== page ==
Washington International Law Journal


Ji Li


Though taxes are as certain as death, each year tens of thousands of people in the United States go to court to challenge their assessed tax liabilities, and many succeed. By contrast, very few Chinese taxpayers litigate against tax agencies, and most of those who sue eventually settle, despite low formal litigation costs. China’s nonlitigious culture does not fully explain the reluctance to sue, as courts in Taiwan adjudicate five times more lawsuits against tax agencies. Judicial bias favoring government officials, weak enforcement of judgments against the state, and agency retaliation help to explain the aversion to litigate disputes with tax agencies in China. However, once the reluctance to sue is explained, the small amount of cases that go to trial constitutes a more intriguing puzzle. Why would anyone in China insist on judicial resolution of disputes with powerful tax agencies, given the adverse conditions that have deterred hundreds of thousands of others from doing so? This article offers a number of theoretical explanations that take into account the political and institutional context for both administrative litigation and tax administration in China. People are more inclined to sue a tax agency when they have limited extractable resources, powerful allies in government, substantial interests in the dispute without alternative resolutions, or no expectation to interact with the agency in the future. These explanations are evaluated and substantiated with an empirical analysis of all tax-related administrative lawsuits that went to trial from 2009 to 2011 in Henan Province, one of the most populous provinces in China. These findings will contribute to the literature on Chinese tax administration, administrative litigation in China, and extant trial selection theories.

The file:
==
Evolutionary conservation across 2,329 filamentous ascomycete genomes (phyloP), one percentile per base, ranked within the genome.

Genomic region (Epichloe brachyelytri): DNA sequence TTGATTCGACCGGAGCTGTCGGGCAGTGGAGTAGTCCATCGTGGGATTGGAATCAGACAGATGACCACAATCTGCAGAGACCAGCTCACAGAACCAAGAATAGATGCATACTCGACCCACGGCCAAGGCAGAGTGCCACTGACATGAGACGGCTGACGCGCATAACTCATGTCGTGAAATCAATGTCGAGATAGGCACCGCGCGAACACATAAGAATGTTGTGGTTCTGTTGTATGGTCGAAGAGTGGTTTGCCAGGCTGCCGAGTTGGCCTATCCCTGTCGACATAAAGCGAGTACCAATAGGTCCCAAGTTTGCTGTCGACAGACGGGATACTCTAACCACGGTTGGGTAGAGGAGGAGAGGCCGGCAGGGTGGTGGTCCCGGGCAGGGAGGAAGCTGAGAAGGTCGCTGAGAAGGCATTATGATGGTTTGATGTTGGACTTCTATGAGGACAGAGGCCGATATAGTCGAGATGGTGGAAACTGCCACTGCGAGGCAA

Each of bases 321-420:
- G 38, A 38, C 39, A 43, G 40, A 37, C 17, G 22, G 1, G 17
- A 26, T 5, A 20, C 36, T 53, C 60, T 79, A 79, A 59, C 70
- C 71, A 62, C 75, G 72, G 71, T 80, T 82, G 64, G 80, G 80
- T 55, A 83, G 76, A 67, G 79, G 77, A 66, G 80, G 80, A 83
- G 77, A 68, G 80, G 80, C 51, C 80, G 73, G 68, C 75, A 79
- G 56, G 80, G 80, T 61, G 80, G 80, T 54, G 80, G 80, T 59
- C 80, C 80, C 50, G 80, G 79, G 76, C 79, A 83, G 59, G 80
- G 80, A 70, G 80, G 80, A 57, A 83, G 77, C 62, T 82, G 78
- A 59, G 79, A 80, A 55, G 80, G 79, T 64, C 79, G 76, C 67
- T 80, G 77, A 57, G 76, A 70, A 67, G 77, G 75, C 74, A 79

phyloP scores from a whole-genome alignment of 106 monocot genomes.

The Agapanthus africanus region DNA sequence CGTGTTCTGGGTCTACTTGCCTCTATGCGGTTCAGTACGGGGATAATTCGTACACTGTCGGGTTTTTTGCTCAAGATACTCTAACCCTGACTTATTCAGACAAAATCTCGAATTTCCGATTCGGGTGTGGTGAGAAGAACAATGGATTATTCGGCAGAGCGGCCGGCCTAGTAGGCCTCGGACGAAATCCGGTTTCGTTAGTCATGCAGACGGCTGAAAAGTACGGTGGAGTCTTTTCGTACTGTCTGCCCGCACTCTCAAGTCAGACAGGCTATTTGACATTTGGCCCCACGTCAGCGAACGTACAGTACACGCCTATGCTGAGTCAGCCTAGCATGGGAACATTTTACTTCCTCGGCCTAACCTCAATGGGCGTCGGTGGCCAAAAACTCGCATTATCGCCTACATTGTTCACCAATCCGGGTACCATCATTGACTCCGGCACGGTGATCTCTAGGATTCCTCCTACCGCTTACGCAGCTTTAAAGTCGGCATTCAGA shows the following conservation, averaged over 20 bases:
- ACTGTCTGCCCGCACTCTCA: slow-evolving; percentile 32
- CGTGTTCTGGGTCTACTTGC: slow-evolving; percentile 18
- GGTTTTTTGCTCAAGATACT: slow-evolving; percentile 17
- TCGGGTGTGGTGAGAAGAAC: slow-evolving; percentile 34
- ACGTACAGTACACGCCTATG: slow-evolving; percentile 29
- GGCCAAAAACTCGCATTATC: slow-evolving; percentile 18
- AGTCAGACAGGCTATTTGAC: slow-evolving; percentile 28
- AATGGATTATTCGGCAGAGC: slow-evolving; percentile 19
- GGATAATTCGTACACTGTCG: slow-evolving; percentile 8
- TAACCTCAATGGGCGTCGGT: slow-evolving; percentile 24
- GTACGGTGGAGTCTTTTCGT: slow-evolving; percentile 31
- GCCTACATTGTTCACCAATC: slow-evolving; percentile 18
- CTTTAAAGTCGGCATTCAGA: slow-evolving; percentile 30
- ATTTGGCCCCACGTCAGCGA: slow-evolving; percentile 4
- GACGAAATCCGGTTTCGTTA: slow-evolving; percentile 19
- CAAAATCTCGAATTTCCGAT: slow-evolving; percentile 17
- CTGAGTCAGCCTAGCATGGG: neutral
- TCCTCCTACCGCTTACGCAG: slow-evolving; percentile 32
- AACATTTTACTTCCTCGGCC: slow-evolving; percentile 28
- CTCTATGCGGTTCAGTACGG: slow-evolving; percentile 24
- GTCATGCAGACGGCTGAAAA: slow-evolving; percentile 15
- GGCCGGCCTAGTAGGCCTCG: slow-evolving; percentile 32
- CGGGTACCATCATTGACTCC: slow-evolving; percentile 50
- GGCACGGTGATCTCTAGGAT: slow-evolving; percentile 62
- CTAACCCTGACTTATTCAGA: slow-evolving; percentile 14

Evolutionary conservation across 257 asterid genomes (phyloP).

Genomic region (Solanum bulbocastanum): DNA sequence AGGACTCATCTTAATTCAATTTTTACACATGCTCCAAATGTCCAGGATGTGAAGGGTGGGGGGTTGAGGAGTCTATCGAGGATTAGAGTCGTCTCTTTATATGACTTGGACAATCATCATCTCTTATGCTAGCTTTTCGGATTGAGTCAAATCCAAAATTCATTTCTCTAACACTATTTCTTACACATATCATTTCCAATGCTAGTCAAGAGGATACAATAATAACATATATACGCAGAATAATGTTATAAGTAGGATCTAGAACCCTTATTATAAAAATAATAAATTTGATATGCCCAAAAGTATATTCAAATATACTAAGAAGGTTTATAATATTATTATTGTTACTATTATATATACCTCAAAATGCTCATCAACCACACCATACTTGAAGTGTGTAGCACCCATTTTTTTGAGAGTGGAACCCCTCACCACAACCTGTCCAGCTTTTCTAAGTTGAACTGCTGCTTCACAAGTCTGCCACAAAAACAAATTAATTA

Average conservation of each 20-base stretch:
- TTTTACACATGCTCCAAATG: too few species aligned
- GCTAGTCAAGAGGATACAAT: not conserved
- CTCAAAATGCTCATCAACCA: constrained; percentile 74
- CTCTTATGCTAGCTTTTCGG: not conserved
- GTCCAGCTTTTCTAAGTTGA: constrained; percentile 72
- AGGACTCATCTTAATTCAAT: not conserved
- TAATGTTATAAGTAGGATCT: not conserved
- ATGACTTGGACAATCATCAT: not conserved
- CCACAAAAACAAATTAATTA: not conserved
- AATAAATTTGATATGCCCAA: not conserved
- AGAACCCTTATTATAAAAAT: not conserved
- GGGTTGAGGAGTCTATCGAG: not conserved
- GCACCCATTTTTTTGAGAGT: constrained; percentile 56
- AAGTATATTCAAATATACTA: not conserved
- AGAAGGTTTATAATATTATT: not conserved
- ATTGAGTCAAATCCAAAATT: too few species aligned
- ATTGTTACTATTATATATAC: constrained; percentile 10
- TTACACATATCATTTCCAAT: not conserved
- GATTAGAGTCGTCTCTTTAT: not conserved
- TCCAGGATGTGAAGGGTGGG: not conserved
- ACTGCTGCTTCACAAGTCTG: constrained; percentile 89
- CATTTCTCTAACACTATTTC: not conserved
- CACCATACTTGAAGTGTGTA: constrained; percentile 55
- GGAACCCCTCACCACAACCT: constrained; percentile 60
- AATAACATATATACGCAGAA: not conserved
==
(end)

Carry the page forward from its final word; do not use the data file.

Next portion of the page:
First Page